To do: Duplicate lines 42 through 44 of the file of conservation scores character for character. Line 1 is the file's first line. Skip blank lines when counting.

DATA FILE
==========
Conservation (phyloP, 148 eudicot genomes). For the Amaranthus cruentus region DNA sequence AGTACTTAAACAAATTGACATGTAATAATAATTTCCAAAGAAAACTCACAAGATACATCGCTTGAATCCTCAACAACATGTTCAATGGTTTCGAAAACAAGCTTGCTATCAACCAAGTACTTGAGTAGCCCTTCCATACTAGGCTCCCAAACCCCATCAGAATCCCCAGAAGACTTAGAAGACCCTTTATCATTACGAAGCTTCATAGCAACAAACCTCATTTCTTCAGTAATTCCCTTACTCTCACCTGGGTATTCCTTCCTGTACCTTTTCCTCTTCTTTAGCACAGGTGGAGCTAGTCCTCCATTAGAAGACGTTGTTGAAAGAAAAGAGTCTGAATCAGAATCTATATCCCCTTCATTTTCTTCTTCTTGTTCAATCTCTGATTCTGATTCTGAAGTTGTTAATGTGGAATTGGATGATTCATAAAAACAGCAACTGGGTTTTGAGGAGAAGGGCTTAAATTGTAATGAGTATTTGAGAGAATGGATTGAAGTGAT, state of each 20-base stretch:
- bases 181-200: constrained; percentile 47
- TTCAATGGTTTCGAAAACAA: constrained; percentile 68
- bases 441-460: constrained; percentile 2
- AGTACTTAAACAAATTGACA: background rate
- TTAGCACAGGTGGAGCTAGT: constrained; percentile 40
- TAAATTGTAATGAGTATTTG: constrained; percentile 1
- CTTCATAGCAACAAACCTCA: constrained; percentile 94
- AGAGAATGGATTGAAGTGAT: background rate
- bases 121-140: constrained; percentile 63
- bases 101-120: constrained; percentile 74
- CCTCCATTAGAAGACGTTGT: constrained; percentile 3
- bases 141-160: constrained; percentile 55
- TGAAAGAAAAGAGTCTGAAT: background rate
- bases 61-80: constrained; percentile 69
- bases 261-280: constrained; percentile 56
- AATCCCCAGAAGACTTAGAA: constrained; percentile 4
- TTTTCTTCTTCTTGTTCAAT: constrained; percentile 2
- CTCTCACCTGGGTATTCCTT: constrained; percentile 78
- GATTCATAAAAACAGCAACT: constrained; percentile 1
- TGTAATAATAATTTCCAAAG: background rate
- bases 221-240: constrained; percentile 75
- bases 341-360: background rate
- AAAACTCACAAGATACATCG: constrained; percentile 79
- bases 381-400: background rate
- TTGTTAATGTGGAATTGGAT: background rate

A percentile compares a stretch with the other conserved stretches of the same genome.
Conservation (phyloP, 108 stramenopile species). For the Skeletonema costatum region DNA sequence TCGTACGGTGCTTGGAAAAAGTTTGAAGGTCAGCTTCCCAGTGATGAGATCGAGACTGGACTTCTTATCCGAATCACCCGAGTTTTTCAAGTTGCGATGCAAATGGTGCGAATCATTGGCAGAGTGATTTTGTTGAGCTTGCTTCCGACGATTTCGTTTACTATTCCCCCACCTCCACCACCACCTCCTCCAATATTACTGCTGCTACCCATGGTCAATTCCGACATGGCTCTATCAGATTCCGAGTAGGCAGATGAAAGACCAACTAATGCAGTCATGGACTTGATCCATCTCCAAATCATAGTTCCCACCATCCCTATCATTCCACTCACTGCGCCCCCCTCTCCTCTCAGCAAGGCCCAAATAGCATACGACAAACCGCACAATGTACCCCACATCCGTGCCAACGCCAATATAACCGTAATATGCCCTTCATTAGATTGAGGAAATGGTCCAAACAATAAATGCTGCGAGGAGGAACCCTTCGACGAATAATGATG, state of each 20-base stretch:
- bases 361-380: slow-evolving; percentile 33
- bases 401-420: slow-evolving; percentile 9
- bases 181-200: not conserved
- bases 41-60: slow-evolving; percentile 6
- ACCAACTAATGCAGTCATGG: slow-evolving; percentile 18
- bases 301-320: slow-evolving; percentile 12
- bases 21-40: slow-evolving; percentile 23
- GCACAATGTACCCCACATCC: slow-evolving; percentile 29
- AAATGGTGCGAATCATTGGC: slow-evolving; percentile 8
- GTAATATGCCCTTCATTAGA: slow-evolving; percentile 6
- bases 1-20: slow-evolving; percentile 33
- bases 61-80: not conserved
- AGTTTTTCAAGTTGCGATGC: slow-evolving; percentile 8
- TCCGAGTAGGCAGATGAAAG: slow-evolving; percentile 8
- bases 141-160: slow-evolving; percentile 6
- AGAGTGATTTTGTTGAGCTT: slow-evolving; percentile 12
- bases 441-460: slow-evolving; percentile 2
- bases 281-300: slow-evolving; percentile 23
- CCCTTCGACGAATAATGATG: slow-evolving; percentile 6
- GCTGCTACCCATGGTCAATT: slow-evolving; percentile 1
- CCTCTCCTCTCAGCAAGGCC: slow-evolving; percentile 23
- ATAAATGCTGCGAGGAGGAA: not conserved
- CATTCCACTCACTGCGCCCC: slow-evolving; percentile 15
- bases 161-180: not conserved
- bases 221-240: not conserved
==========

- TCCGAGTAGGCAGATGAAAG: slow-evolving; percentile 8
- bases 141-160: slow-evolving; percentile 6
- AGAGTGATTTTGTTGAGCTT: slow-evolving; percentile 12